US retail sales rise in July, easing recession fears

Man fills up car
Image caption Spending on cars and fuel rose in July

US retail sales rose in July by the largest amount in four months, Commerce Department figures show, tempering fears that the US may be slipping back into recession.

Sales rose 0.5% in July, the best since March's 0.8% increase. Figures for June were revised up to show a 0.3% rise.

However, a separate survey suggested US consumer confidence has fallen sharply.

Consumer spending is watched closely in the US as it accounts for two-thirds of the country's economic activity.

Consumers spent more on furniture, cars and petrol in July, in part reflecting the higher cost of fuel.

US consumers have been more careful about their spending in recent months, in part due to high unemployment and rising energy and food prices.

The data suggests the US economy is not as weak as some had previously believed.

"When you look at the overall data that's been coming out, it's really a mixed bag, and this shows that the economy is not falling off its wheels," said Rudy Narvas at Societe Generale in New York.

This week, the Federal Reserve said it expects to keep interest rates unchanged until at least the middle of 2013 and gave a gloomy assessment of the US economy.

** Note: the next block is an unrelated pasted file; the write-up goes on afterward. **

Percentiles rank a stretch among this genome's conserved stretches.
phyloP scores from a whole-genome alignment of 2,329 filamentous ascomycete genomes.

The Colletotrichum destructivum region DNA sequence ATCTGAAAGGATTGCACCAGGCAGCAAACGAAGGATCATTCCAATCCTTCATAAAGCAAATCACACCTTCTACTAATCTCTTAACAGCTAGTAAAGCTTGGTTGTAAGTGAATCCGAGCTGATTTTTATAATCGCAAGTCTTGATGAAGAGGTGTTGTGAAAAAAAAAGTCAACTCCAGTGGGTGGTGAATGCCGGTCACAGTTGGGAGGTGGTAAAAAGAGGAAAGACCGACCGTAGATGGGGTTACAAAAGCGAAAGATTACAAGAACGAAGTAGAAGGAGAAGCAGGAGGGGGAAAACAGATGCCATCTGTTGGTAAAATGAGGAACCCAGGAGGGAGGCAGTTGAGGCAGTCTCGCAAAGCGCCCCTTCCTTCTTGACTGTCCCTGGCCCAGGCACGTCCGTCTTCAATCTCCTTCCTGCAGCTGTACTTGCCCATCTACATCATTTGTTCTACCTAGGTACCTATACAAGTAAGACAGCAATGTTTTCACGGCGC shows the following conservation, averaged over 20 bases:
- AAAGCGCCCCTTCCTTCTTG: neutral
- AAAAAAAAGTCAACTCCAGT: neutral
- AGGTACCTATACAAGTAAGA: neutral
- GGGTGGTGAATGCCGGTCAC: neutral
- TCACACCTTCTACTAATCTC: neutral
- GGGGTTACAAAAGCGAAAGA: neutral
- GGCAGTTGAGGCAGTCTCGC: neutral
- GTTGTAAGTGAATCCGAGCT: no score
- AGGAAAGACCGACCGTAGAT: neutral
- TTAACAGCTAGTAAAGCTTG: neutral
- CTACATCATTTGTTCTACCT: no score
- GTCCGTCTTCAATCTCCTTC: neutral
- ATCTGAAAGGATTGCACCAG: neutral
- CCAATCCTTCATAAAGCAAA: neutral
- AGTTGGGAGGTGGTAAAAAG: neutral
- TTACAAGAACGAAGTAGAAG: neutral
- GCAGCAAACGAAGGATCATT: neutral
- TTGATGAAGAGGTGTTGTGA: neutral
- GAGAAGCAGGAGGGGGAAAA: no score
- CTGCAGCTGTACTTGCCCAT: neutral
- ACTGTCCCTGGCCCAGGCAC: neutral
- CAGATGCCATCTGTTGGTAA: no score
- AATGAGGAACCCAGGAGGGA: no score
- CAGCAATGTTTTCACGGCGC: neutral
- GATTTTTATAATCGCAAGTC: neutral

'Big drop'

The Thomson Reuters/University of Michigan survey's preliminary finding for the start of August showed consumer sentiment at 54.9, the lowest level since May 1980.

However, the survey took place during the tense stand-off between the president and Congress over the lifting of the debt ceiling, but before ratings agency Standard and Poor's downgraded America's credit rating.

Two-thirds of consumers polled in the survey said they felt the economy had got worse recently.

"It's a big drop, [but] it's to be expected," said Kurt Karl at Swiss Re in New York.

"The confidence was guaranteed to go down given all the upsets in the [stock] market. Hopefully this won't be the precursor of consumers' action in August."

Related Internet links

The BBC is not responsible for the content of external Internet sites